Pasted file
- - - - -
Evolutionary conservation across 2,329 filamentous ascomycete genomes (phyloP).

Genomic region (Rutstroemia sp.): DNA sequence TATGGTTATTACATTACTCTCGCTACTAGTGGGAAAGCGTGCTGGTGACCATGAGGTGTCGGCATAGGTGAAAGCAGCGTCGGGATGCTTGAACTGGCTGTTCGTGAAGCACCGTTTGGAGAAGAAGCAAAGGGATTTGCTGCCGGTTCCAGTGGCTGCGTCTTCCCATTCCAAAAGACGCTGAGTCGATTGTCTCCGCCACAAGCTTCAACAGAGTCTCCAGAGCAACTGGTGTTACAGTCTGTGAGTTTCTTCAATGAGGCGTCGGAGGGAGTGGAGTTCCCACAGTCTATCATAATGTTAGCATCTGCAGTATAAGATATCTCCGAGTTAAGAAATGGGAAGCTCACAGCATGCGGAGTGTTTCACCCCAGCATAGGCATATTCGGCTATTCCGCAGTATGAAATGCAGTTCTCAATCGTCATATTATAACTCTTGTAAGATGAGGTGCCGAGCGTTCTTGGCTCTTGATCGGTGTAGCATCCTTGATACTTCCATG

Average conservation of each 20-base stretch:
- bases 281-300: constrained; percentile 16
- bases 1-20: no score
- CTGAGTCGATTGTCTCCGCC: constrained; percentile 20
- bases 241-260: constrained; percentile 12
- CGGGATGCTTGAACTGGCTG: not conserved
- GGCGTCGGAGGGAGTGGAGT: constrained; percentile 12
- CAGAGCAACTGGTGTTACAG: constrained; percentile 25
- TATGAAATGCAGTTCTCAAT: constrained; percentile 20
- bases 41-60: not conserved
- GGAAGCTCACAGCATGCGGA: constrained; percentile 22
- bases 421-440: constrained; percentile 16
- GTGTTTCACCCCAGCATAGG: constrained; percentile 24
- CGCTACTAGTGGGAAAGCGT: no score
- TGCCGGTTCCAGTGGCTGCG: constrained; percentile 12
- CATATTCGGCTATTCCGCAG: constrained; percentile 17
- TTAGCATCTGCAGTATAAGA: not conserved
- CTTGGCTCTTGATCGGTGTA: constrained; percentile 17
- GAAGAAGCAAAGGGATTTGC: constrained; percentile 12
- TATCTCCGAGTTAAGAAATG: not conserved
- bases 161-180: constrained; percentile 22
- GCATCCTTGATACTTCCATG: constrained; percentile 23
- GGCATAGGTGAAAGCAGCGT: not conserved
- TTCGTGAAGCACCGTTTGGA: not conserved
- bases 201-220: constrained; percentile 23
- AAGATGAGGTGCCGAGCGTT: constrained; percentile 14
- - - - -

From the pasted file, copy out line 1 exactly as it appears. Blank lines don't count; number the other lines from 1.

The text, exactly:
Evolutionary conservation across 2,329 filamentous ascomycete genomes (phyloP).